There are signs of both good things and bad to come for the U.S. hotel industry. Here are some trends to keep an eye on.
Now in the 87th month of consecutive revenue-per-available-room growth in the U.S. hotel industry, many might be wondering, “Is the end near?”
There are still nearly 200,000 rooms under construction, occupancy levels have peaked, and average rate growth is declining, albeit only slightly. The booking window continues to narrow; the dollar remains high, affecting gateway markets; earnings before interest, taxes, depreciation and amortization is harder to grow due to increased wage and related expenses; and Airbnb is reducing peak period compression. Add to that the online travel agency dilemma—in which 15% to 20% of our revenue is eaten up—and outside factors like terrorism and the global economy, and it’s amazing we are doing so well!
We must remember that interest rates are low; the recovery from 2010 to 2016 was not particularly robust; and tax reform and repatriation of funds remains available to us, as does both debt and equity. Outside of an external “event,” we seem to have fairly blue skies ahead this year and next. The 1990s brought us 111 straight months of growth. I do believe that we can approach that again.
Foreign capital, frequently from China, continues to keep values steady if not higher than last year. Mergers and acquisitions are creating savings, but when it comes to individual assets, the time has come to really optimize asset value in preparation for a change in the economy down the road.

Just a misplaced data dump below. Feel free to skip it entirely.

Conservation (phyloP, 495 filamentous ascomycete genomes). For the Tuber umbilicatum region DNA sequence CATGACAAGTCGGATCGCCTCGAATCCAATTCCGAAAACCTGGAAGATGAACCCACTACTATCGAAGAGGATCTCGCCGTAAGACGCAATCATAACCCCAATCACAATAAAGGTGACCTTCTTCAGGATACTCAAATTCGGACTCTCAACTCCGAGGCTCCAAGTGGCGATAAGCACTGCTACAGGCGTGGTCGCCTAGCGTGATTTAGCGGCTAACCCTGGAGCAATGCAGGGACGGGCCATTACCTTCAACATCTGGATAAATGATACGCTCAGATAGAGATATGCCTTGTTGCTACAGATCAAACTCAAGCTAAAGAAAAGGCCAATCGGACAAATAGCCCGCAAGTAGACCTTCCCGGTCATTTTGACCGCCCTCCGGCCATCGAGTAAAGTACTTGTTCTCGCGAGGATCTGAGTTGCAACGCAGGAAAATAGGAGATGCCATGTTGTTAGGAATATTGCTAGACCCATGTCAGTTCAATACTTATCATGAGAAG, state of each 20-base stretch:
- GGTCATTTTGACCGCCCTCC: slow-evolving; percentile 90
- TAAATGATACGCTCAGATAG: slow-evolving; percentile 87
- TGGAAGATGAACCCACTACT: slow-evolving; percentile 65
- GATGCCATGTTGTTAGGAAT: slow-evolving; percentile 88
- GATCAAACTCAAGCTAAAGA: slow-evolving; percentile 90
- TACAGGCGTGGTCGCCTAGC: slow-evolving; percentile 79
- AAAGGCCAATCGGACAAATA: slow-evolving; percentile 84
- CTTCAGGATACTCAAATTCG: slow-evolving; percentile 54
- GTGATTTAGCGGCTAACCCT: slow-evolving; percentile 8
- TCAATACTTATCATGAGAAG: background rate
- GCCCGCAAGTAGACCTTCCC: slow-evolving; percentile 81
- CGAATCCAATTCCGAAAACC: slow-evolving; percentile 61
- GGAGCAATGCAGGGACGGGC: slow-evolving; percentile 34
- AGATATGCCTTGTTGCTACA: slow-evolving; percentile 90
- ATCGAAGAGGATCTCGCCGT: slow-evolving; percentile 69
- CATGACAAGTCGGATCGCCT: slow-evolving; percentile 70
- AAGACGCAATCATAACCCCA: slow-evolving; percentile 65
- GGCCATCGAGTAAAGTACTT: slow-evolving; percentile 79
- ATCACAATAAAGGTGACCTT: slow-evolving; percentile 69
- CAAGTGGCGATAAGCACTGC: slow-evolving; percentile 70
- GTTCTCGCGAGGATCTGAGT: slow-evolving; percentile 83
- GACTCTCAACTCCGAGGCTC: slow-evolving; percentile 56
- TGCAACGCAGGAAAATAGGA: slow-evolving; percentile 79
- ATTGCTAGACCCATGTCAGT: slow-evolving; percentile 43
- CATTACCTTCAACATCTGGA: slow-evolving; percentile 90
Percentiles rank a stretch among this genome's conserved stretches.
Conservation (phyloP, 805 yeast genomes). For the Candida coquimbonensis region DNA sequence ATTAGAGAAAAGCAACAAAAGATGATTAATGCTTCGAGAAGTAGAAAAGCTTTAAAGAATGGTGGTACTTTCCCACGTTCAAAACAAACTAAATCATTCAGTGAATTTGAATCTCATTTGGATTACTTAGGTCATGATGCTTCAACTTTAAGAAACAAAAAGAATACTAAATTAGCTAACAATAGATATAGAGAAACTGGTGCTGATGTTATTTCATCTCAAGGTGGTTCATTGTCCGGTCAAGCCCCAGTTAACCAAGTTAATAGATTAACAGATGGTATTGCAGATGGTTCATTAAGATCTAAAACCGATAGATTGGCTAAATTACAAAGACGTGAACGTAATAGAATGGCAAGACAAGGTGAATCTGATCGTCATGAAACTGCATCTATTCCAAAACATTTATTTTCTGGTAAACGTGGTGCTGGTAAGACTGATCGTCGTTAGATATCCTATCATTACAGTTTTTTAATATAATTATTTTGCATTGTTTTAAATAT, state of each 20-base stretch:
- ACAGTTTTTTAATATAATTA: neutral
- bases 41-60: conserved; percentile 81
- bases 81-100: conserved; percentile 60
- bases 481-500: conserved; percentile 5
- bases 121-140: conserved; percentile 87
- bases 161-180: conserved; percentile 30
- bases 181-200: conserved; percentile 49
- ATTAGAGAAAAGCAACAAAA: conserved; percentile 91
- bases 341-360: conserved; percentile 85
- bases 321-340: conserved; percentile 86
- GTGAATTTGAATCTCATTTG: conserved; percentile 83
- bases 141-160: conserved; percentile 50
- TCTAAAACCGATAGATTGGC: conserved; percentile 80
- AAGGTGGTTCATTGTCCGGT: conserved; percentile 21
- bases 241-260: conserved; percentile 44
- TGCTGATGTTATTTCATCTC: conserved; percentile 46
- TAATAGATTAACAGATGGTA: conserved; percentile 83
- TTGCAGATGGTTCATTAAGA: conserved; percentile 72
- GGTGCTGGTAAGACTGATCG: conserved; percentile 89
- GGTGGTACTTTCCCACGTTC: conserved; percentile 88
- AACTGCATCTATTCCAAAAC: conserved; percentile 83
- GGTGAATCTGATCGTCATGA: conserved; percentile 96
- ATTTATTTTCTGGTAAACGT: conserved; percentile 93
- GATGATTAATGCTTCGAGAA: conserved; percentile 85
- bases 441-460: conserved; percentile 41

STR has identified a tipping point where negative RevPAR growth in a certain number of U.S. submarkets indicates a turn in national RevPAR performance. Naturally, there are cities where it is clear that external events produced negative RevPAR growth. Those of us in Southern California know that Los Angeles received massive demand last year from the Porter Ranch gas leak. This has impacted year-over-year performance in 2017.
New York has been hit with extremely high, double-digit supply growth, and San Francisco has a closed Moscone Center. Double-digit supply growth will also impact Denver, Seattle and Nashville, but forecasts for 2017 and 2018 call for flat occupancy levels and average rates at or above inflation.
Proactive monitoring of hotel assets must include a tightening of internal controls, a review of revenue management strategies to enhance top-line performance, managing labor costs without sacrificing service levels, planning the most effective capital expenditures and keeping your brand committed to you. This portends a tipping point in the area of wages vs. robotics.
The introduction of robotics will go mainstream quickly now. Fairfield Inn & Suites San Diego North/San Marcos added a service robot in San Marcos, California, and others will soon add housekeeping robots to vacuum, thereby reducing room cleaning time and helping to reduce the nagging back injuries to our team members. Wage growth is off the charts in California thanks to legislation mandating minimum wage increases of nearly 90% (from $8 to $15) over a seven-year period—a compound annual average increase of nearly 13%. Similar increases have occurred in many major markets.
Airbnb will likely become an OTA because it will tire of fighting cities and will see an opportunity to raise commissions markedly. This will help us mitigate the lack of compression nights we get from large events like the Super Bowl, large conventions and special events. The bottom line is that there is a clear tipping point that we are reaching from Airbnb vs. OTAs vs. hotels, where hotels are fighting to increase direct bookings and OTAs continue to promote and advertise aggressively.
Further, the supply/demand ratio is at a tipping point where supply is beginning to outpace demand and millennials/boomers ratio is also at a tipping point where millennials will begin outpacing boomers in hotel demand. Those tipping points mean change, not necessarily decline.
Enjoy the summer ride, it will be fun!
Robert Rauch is an internationally-recognized hotelier, CEO, and founder of RAR Hospitality, a leading hotel management and consulting firm based in San Diego, California. RAR Hospitality’s hotel collection includes independent, boutique and branded properties throughout North America.
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